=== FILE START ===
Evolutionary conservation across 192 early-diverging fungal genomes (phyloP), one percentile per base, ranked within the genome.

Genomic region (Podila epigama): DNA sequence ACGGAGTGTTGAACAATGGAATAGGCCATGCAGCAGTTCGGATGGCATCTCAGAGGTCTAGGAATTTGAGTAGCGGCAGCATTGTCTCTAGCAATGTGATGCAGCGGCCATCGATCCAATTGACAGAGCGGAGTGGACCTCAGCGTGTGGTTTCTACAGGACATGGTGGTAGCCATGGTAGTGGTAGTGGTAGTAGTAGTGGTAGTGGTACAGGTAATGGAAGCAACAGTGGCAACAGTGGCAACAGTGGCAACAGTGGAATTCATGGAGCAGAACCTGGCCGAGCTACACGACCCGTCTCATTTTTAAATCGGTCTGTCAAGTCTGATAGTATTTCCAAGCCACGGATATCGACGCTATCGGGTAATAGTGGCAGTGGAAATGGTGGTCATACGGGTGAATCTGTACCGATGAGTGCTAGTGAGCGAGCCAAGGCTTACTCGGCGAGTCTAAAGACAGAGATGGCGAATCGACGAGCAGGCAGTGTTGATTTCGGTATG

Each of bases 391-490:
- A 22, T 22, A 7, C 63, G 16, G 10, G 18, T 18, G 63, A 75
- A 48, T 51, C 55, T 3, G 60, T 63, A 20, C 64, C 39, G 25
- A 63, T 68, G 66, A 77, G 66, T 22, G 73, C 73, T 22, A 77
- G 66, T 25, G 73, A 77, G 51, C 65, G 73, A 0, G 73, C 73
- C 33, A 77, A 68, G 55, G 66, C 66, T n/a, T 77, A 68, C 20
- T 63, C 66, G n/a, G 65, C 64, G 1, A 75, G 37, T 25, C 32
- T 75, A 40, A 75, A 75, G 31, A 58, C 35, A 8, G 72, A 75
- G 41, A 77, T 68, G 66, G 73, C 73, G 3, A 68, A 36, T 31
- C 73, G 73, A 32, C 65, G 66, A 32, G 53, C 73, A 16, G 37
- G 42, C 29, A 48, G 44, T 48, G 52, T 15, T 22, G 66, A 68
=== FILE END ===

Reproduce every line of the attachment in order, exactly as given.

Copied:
Evolutionary conservation across 192 early-diverging fungal genomes (phyloP), one percentile per base, ranked within the genome.

Genomic region (Podila epigama): DNA sequence ACGGAGTGTTGAACAATGGAATAGGCCATGCAGCAGTTCGGATGGCATCTCAGAGGTCTAGGAATTTGAGTAGCGGCAGCATTGTCTCTAGCAATGTGATGCAGCGGCCATCGATCCAATTGACAGAGCGGAGTGGACCTCAGCGTGTGGTTTCTACAGGACATGGTGGTAGCCATGGTAGTGGTAGTGGTAGTAGTAGTGGTAGTGGTACAGGTAATGGAAGCAACAGTGGCAACAGTGGCAACAGTGGCAACAGTGGAATTCATGGAGCAGAACCTGGCCGAGCTACACGACCCGTCTCATTTTTAAATCGGTCTGTCAAGTCTGATAGTATTTCCAAGCCACGGATATCGACGCTATCGGGTAATAGTGGCAGTGGAAATGGTGGTCATACGGGTGAATCTGTACCGATGAGTGCTAGTGAGCGAGCCAAGGCTTACTCGGCGAGTCTAAAGACAGAGATGGCGAATCGACGAGCAGGCAGTGTTGATTTCGGTATG

Each of bases 391-490:
- A 22, T 22, A 7, C 63, G 16, G 10, G 18, T 18, G 63, A 75
- A 48, T 51, C 55, T 3, G 60, T 63, A 20, C 64, C 39, G 25
- A 63, T 68, G 66, A 77, G 66, T 22, G 73, C 73, T 22, A 77
- G 66, T 25, G 73, A 77, G 51, C 65, G 73, A 0, G 73, C 73
- C 33, A 77, A 68, G 55, G 66, C 66, T n/a, T 77, A 68, C 20
- T 63, C 66, G n/a, G 65, C 64, G 1, A 75, G 37, T 25, C 32
- T 75, A 40, A 75, A 75, G 31, A 58, C 35, A 8, G 72, A 75
- G 41, A 77, T 68, G 66, G 73, C 73, G 3, A 68, A 36, T 31
- C 73, G 73, A 32, C 65, G 66, A 32, G 53, C 73, A 16, G 37
- G 42, C 29, A 48, G 44, T 48, G 52, T 15, T 22, G 66, A 68